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Most Recent

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August 28, 1955 – 14-year-old Emmett Till Abducted and Murdered in Mississippi Delta

Civil Rights History
The Movement
Sixty years ago, on August 28, 1955, Chicago teen, Emmett Till, visiting family in Money, Mississippi was abducted and brutally murdered for acting "familiar" when speaking to a white woman.
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August 20, 1619: First Enslaved Africans Land in Jamestown, Virginia

Civil Rights History
The Movement
Three hundred ninety-six years ago, the first enslaved Africans arrived at Jamestown in the British colony of Virginia, marking the origin of slavery in English North America.
cecelia trim

Cecelia Hayden-Smith – A Connection to Slavery

The March
The March
"I knew that nothing that I said or did could make her think that we needed anything except good white people to be good to us."
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August 17, 1965: Days of Riots End in Watts

Civil Rights History
The Movement
On August 17, 1965, six days of rioting finally came to an end in the Watts neighborhood of Los Angeles, CA.
FILE- In this Aug. 6, 1944 file photo an armed soldier stands guard in the back of a trolley in Philadelphia. President Franklin D. Roosevelt sent troops to break up a strike by transit workers who were protesting the hiring and promotion of African-Americans. The current walkout will surely cause economic and political damage, but Philadelphia is unlikely to see the strong-arm tactics and strike-related violence seen in decades past, historians and labor experts say. (AP Photo/John Lindsay, File)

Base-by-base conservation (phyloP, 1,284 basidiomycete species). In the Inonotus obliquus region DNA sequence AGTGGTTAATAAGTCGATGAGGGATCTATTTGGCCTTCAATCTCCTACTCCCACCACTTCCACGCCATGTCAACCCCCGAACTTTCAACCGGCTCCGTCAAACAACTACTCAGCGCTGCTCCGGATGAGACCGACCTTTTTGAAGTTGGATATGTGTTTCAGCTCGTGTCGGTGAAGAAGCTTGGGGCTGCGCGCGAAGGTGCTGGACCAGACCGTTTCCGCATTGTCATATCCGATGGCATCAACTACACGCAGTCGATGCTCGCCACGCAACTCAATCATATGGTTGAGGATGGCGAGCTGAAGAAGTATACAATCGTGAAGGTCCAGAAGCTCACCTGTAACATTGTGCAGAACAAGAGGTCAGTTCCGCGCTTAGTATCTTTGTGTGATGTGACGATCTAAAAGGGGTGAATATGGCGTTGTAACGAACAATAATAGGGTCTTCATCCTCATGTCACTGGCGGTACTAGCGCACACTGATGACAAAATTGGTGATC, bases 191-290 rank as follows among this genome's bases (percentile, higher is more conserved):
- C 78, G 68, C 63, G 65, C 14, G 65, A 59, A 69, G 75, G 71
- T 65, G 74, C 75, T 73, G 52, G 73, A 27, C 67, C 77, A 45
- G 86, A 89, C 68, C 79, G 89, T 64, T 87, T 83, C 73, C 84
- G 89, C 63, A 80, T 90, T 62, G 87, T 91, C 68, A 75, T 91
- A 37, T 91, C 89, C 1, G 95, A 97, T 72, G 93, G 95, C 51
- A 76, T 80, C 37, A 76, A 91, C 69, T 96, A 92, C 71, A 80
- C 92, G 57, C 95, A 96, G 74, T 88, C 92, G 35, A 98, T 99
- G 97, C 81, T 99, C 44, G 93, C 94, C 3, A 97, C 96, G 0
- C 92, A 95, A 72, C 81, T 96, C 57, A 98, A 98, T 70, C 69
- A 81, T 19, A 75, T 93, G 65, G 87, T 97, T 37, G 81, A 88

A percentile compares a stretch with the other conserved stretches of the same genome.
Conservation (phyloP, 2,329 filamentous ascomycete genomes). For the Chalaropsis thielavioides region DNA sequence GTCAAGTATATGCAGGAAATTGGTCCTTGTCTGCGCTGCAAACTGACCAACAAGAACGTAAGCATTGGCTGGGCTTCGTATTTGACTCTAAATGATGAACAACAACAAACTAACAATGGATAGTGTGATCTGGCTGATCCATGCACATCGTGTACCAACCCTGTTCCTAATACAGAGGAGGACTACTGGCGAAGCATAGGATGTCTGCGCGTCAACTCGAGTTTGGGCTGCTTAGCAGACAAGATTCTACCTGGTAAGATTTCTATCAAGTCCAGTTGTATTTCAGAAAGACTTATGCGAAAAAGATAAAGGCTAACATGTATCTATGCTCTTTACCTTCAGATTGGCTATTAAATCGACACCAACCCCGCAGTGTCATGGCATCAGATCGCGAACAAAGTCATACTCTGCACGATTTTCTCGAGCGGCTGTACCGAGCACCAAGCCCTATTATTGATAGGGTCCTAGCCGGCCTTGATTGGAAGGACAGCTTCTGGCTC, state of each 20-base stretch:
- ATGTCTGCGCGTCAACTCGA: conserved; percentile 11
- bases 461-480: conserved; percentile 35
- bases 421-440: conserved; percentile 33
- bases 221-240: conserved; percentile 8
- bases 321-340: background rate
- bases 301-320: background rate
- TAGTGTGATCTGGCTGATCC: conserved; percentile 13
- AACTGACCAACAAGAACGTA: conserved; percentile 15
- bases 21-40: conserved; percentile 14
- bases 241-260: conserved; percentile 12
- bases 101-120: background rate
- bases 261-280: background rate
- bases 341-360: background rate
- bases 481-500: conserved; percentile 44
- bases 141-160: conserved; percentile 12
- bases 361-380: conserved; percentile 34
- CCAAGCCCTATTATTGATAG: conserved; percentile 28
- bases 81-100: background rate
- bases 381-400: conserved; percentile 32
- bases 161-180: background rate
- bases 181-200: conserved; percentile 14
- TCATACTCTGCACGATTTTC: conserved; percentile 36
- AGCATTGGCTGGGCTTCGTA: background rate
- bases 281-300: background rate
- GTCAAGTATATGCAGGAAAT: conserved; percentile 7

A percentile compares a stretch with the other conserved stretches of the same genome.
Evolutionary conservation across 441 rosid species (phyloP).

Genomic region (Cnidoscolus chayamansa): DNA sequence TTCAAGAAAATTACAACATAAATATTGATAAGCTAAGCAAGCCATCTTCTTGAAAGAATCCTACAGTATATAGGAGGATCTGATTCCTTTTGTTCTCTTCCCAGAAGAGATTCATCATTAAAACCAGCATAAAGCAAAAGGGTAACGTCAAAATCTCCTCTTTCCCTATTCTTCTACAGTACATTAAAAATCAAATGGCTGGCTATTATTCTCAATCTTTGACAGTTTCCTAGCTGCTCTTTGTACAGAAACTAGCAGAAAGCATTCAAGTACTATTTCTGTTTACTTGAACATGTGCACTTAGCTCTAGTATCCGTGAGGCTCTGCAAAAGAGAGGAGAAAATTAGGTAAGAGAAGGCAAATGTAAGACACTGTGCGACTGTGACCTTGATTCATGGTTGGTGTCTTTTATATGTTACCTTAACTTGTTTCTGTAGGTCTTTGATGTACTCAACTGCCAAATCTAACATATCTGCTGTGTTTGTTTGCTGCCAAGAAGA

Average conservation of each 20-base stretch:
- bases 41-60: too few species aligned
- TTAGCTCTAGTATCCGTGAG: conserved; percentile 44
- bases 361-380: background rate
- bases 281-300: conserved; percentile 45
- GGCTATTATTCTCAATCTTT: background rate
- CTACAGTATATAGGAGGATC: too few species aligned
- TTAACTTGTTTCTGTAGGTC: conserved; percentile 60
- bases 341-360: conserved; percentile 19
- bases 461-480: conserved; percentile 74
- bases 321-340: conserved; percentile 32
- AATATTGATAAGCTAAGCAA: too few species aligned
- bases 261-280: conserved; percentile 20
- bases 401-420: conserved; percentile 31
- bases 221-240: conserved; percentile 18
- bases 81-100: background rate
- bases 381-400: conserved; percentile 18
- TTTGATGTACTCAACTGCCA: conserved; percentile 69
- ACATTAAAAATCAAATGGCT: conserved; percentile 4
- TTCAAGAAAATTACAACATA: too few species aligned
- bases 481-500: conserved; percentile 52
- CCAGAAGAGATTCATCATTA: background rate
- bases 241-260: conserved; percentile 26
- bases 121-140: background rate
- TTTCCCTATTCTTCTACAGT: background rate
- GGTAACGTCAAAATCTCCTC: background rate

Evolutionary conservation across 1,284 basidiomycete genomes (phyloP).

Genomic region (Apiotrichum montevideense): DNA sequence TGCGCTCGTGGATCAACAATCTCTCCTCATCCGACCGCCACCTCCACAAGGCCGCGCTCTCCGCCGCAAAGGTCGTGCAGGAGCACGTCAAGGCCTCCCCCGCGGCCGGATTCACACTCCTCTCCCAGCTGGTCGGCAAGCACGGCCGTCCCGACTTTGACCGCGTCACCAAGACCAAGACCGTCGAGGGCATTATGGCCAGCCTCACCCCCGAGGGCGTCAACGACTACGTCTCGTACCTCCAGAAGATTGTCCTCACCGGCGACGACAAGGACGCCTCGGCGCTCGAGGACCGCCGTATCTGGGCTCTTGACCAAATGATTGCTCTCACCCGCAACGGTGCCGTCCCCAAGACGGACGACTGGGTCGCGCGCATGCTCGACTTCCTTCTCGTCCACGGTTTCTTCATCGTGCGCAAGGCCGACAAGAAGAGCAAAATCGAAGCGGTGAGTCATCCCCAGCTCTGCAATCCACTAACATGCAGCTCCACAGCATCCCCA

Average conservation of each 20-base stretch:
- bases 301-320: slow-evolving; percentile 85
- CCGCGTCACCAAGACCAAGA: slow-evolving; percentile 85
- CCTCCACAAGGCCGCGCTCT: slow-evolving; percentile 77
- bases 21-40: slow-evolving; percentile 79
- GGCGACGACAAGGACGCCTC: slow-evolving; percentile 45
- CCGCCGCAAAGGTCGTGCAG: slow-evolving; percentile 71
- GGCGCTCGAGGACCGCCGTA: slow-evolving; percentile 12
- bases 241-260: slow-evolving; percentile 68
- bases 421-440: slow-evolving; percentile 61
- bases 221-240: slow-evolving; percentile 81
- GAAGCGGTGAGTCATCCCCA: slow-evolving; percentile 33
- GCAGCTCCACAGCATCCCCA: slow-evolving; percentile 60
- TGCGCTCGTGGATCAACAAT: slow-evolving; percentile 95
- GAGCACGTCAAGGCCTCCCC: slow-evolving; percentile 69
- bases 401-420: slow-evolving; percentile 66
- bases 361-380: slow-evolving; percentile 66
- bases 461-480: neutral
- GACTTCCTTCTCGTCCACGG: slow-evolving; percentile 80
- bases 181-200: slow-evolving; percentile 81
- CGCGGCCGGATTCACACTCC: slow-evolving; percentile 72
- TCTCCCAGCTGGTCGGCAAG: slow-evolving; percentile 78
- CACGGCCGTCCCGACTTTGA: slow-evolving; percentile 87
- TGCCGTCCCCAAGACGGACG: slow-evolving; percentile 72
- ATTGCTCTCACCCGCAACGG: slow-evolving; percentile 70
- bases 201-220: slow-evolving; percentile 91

August 1, 1944 – White Philadelphia Transit Workers Strike to Protest Promotion of Black Employees

Civil Rights History
The Movement
In August of 1944, thousands of white transit workers in Philadelphia went on strike to protest the promotion of 8 black workers to the position of trolley driver, a job that had previously been reserved for white men.
Rep John Lewis

Rep. John Lewis Recalls the March on Washington for Jobs and Freedom

The March
The March
"You knew he wanted us to participate and to share and believe in his dream.  And he was saying the fact that it was not just his dream, it was a dream for America." 
Ambassador Andrew Young

Ambassador Andrew Young on Dr. King’s Arrest in Birmingham

The Movement
The Movement
“By the time Dr. King went to jail, there were already 400 or 500 people in jail. They asked him not to go. They asked him to call it off … and he said, ‘The only thing I can do in a clear conscience is go to jail with them.’”
CTVivian

Reverend C.T. Vivian on The Method of the Civil Rights Movment

The Movement
The Movement
"We didn't have a method. Non-violent direct action under Martin King became the method—THAT was the movement."
Reverend Dr. Joseph Lowery 1

Rev. Dr. Joseph Lowery, President Emeritus, SCLC, on Racism and Resolution

The Movement
The Movement
"(He) said 'Get back... don’t you see a white man coming?' and that was one of the dark moments of my childhood."
29 Jun 1964, Washington, DC, USA --- A missing persons poster displays the photographs of civil rights workers Andrew Goodman, James Earl Chaney, and Michael Henry Schwerner after they disappeared in Mississippi. It was later discovered that they were murdered by the Ku Klux Klan. --- Image by © Bettmann/CORBIS

August 4, 1964 – Bodies of Murdered Civil Rights Workers Found in Mississippi

Civil Rights History
The Movement
On August 4th, 1964, the search for three missing civil rights activists came to a tragic end. They had been shot to death after last being seen a month and a half earlier.